ANTH3003 Anthropology, Film and Representations of the Other
This module is often concerned with how different cultures and ways of life are both constructed and represented within ethnographic film, but this is not its only feature. The medium of ethnographic film will be considered in the light of its development in terms of methodologies, techniques and processes of production as well as in relation to issues concerning the visual representation of the filmic subject. The module will also explore the filmic medium and audience reception in the light of methodological debates within anthropology.
Aims and Objectives
- To investigate the relationship between ethnographic film and anthropological debates - To critically examine representations of other ways of life in ethnographic film - To explore ethical issues in ethnographic film-making
Having successfully completed this module you will be able to:
- Critically evaluate theoretical and methodological issues in ethnographic film- making and understand their relationship to wider debates in society.
- Undertake an investigation of the validity of film as a data-gathering tool while paying attention to appropriate methods, styles of analysis, genre, evidence, theory, and the presentation of research findings.
- Recognise and respond to the ethical dimensions of film while doing social research.
- Recognise the problems associated with representations of other ways of life.
- Appreciate the ethical dimensions involved in producing ethnographic film.
- Critically evaluate ethnographic film as both a communication medium and a research tool within the discipline of anthropology
- Consolidate your critical, evaluation, analytical and communication skills.
- Effectively employ information technology data search skills.
- Identify, select and evaluate appropriate data and evidence from relevant sources and present conclusions in an appropriate social science format.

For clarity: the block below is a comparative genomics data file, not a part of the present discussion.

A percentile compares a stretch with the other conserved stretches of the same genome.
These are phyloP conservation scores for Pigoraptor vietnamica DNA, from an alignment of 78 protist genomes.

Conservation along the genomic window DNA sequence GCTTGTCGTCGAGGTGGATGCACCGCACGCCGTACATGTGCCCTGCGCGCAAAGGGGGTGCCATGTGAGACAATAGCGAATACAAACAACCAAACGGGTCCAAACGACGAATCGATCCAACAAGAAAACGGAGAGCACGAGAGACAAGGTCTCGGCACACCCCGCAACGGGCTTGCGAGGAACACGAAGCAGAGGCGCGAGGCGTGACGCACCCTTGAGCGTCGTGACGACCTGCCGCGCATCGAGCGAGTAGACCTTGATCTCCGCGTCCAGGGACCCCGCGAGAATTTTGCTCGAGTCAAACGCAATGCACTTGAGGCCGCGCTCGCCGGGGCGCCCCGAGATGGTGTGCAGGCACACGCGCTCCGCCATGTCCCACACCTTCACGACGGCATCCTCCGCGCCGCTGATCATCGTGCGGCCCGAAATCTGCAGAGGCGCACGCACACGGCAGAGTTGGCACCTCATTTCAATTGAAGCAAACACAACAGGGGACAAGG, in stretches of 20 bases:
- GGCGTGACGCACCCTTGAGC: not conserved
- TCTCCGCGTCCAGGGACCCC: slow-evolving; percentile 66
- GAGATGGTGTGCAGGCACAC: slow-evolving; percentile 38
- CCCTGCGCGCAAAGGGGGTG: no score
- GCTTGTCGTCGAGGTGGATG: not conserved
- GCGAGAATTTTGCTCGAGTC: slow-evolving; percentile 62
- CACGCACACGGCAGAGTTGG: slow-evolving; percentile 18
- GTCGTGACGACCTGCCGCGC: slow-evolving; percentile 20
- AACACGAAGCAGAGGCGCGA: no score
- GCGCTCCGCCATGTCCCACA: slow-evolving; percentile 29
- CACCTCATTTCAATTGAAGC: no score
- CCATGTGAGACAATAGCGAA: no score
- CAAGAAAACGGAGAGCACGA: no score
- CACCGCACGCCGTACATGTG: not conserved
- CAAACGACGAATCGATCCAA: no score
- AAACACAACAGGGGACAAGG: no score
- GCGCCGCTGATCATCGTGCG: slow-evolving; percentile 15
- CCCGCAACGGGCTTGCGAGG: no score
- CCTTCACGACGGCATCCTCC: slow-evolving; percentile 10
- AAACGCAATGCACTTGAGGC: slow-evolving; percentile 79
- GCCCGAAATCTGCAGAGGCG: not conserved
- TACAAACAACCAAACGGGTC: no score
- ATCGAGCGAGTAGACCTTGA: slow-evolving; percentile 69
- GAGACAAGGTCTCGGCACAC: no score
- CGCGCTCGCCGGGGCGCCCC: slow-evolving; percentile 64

- Recognise and formulate social science questions.
- Be competent in the use of theoretical perspectives and concepts in anthropology and filmmaking while being able to apply them to the areas of film production and issues in representation.
Anthropology actively studies people in real-life settings in order to investigate the crucial roles that culture and social organisation has in human life. This involves anthropologists communicating other ways of life to an academic ‘audience’ who read about how other people live. But is this the best way of communicating between cultures? Modern anthropology can now study human life using film as a medium that sometimes challenges former ways of doing anthropology. In this unit we use a varied range of films from ‘documentary’ to ‘anthropological’ as case studies to examine a range of issues. These will include the accuracy and complexity of recording other ways of life, the relationship between filmmaker and audience, popular imagery, indigenous film, different filmic styles and traditions, as well as critically appraising the role of traditional anthropology in a world of media entertainment.
The films screened in this unit will form part of the provision of evidence you will need to expose in your assessed work.
Learning and Teaching
Teaching and learning methods
One lecture a week, one film screening a week and one discussion seminar a week.
|Total study time||154|
Resources & Reading list
Please contact the module co-ordinator via email..
The 100% 4000 word project will expect students to involve inclusion of both regular weekly reading from lecture reading lists and filmic material from screened films shown in the module.
|Project (4000 words)||100%|
Repeat type: Internal & External